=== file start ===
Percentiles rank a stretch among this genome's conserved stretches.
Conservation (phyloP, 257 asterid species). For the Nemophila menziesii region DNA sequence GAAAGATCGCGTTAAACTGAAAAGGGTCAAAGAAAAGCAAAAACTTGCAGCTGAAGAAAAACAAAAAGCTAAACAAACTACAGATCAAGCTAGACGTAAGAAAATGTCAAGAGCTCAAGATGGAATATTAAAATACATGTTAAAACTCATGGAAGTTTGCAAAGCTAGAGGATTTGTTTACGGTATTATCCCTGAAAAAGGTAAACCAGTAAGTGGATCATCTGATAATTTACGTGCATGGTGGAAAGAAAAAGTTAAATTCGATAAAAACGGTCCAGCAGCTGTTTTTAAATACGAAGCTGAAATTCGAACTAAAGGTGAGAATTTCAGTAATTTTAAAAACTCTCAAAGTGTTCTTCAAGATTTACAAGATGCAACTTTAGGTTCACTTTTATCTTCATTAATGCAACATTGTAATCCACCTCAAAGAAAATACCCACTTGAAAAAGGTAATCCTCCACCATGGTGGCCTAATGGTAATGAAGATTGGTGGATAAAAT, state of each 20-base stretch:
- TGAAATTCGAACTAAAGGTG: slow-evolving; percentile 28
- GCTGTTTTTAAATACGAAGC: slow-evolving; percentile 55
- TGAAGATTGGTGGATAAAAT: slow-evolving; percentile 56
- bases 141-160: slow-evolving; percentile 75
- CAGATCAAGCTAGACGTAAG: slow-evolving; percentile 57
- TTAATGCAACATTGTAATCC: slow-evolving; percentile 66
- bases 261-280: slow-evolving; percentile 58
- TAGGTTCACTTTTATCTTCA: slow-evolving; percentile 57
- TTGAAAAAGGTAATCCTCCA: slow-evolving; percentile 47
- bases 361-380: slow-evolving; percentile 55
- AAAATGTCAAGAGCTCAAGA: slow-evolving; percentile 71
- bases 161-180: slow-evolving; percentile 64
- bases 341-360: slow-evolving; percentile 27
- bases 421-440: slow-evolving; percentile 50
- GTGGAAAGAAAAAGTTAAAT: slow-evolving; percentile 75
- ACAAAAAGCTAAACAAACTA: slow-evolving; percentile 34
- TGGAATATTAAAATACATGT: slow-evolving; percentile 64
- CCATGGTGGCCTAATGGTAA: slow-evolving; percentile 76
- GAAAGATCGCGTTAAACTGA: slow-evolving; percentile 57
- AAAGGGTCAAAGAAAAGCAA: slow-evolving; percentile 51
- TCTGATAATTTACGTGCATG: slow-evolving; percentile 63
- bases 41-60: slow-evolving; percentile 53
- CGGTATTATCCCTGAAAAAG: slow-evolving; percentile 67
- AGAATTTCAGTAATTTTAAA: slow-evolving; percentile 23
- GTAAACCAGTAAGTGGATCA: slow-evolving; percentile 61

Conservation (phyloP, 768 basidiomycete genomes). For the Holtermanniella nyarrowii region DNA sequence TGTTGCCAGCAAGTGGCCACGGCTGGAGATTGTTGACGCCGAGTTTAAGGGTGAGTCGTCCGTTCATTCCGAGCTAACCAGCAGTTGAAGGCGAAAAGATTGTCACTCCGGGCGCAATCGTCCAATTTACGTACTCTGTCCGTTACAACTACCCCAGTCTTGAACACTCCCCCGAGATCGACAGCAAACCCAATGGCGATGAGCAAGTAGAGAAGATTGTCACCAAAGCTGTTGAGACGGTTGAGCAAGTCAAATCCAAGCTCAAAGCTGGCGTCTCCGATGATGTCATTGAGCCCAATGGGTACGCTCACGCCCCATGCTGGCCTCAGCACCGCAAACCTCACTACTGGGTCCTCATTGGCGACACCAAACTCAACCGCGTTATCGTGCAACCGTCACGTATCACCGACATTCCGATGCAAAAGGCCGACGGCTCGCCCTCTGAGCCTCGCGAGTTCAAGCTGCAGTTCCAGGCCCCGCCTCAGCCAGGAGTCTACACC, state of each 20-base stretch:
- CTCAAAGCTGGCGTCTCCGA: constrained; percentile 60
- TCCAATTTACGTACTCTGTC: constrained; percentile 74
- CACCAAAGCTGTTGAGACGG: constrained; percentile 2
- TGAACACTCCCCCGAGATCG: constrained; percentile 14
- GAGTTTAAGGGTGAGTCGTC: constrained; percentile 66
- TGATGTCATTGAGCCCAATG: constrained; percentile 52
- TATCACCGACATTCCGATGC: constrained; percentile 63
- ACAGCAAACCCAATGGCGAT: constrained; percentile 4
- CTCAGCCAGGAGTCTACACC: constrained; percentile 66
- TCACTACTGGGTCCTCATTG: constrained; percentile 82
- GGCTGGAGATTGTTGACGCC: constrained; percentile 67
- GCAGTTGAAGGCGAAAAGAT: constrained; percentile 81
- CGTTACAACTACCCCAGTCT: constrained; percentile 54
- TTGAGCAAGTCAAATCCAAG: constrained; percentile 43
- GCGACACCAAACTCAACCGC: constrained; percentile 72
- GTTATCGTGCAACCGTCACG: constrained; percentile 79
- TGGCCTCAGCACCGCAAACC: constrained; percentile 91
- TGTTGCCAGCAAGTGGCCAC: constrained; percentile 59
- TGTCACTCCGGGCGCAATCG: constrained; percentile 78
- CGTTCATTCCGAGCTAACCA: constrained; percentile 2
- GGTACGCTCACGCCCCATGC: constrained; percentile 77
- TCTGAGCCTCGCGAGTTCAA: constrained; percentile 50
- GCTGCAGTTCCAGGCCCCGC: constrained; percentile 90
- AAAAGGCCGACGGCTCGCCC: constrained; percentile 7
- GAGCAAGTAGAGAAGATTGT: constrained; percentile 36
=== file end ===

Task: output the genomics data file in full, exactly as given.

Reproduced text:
Percentiles rank a stretch among this genome's conserved stretches.
Conservation (phyloP, 257 asterid species). For the Nemophila menziesii region DNA sequence GAAAGATCGCGTTAAACTGAAAAGGGTCAAAGAAAAGCAAAAACTTGCAGCTGAAGAAAAACAAAAAGCTAAACAAACTACAGATCAAGCTAGACGTAAGAAAATGTCAAGAGCTCAAGATGGAATATTAAAATACATGTTAAAACTCATGGAAGTTTGCAAAGCTAGAGGATTTGTTTACGGTATTATCCCTGAAAAAGGTAAACCAGTAAGTGGATCATCTGATAATTTACGTGCATGGTGGAAAGAAAAAGTTAAATTCGATAAAAACGGTCCAGCAGCTGTTTTTAAATACGAAGCTGAAATTCGAACTAAAGGTGAGAATTTCAGTAATTTTAAAAACTCTCAAAGTGTTCTTCAAGATTTACAAGATGCAACTTTAGGTTCACTTTTATCTTCATTAATGCAACATTGTAATCCACCTCAAAGAAAATACCCACTTGAAAAAGGTAATCCTCCACCATGGTGGCCTAATGGTAATGAAGATTGGTGGATAAAAT, state of each 20-base stretch:
- TGAAATTCGAACTAAAGGTG: slow-evolving; percentile 28
- GCTGTTTTTAAATACGAAGC: slow-evolving; percentile 55
- TGAAGATTGGTGGATAAAAT: slow-evolving; percentile 56
- bases 141-160: slow-evolving; percentile 75
- CAGATCAAGCTAGACGTAAG: slow-evolving; percentile 57
- TTAATGCAACATTGTAATCC: slow-evolving; percentile 66
- bases 261-280: slow-evolving; percentile 58
- TAGGTTCACTTTTATCTTCA: slow-evolving; percentile 57
- TTGAAAAAGGTAATCCTCCA: slow-evolving; percentile 47
- bases 361-380: slow-evolving; percentile 55
- AAAATGTCAAGAGCTCAAGA: slow-evolving; percentile 71
- bases 161-180: slow-evolving; percentile 64
- bases 341-360: slow-evolving; percentile 27
- bases 421-440: slow-evolving; percentile 50
- GTGGAAAGAAAAAGTTAAAT: slow-evolving; percentile 75
- ACAAAAAGCTAAACAAACTA: slow-evolving; percentile 34
- TGGAATATTAAAATACATGT: slow-evolving; percentile 64
- CCATGGTGGCCTAATGGTAA: slow-evolving; percentile 76
- GAAAGATCGCGTTAAACTGA: slow-evolving; percentile 57
- AAAGGGTCAAAGAAAAGCAA: slow-evolving; percentile 51
- TCTGATAATTTACGTGCATG: slow-evolving; percentile 63
- bases 41-60: slow-evolving; percentile 53
- CGGTATTATCCCTGAAAAAG: slow-evolving; percentile 67
- AGAATTTCAGTAATTTTAAA: slow-evolving; percentile 23
- GTAAACCAGTAAGTGGATCA: slow-evolving; percentile 61

Conservation (phyloP, 768 basidiomycete genomes). For the Holtermanniella nyarrowii region DNA sequence TGTTGCCAGCAAGTGGCCACGGCTGGAGATTGTTGACGCCGAGTTTAAGGGTGAGTCGTCCGTTCATTCCGAGCTAACCAGCAGTTGAAGGCGAAAAGATTGTCACTCCGGGCGCAATCGTCCAATTTACGTACTCTGTCCGTTACAACTACCCCAGTCTTGAACACTCCCCCGAGATCGACAGCAAACCCAATGGCGATGAGCAAGTAGAGAAGATTGTCACCAAAGCTGTTGAGACGGTTGAGCAAGTCAAATCCAAGCTCAAAGCTGGCGTCTCCGATGATGTCATTGAGCCCAATGGGTACGCTCACGCCCCATGCTGGCCTCAGCACCGCAAACCTCACTACTGGGTCCTCATTGGCGACACCAAACTCAACCGCGTTATCGTGCAACCGTCACGTATCACCGACATTCCGATGCAAAAGGCCGACGGCTCGCCCTCTGAGCCTCGCGAGTTCAAGCTGCAGTTCCAGGCCCCGCCTCAGCCAGGAGTCTACACC, state of each 20-base stretch:
- CTCAAAGCTGGCGTCTCCGA: constrained; percentile 60
- TCCAATTTACGTACTCTGTC: constrained; percentile 74
- CACCAAAGCTGTTGAGACGG: constrained; percentile 2
- TGAACACTCCCCCGAGATCG: constrained; percentile 14
- GAGTTTAAGGGTGAGTCGTC: constrained; percentile 66
- TGATGTCATTGAGCCCAATG: constrained; percentile 52
- TATCACCGACATTCCGATGC: constrained; percentile 63
- ACAGCAAACCCAATGGCGAT: constrained; percentile 4
- CTCAGCCAGGAGTCTACACC: constrained; percentile 66
- TCACTACTGGGTCCTCATTG: constrained; percentile 82
- GGCTGGAGATTGTTGACGCC: constrained; percentile 67
- GCAGTTGAAGGCGAAAAGAT: constrained; percentile 81
- CGTTACAACTACCCCAGTCT: constrained; percentile 54
- TTGAGCAAGTCAAATCCAAG: constrained; percentile 43
- GCGACACCAAACTCAACCGC: constrained; percentile 72
- GTTATCGTGCAACCGTCACG: constrained; percentile 79
- TGGCCTCAGCACCGCAAACC: constrained; percentile 91
- TGTTGCCAGCAAGTGGCCAC: constrained; percentile 59
- TGTCACTCCGGGCGCAATCG: constrained; percentile 78
- CGTTCATTCCGAGCTAACCA: constrained; percentile 2
- GGTACGCTCACGCCCCATGC: constrained; percentile 77
- TCTGAGCCTCGCGAGTTCAA: constrained; percentile 50
- GCTGCAGTTCCAGGCCCCGC: constrained; percentile 90
- AAAAGGCCGACGGCTCGCCC: constrained; percentile 7
- GAGCAAGTAGAGAAGATTGT: constrained; percentile 36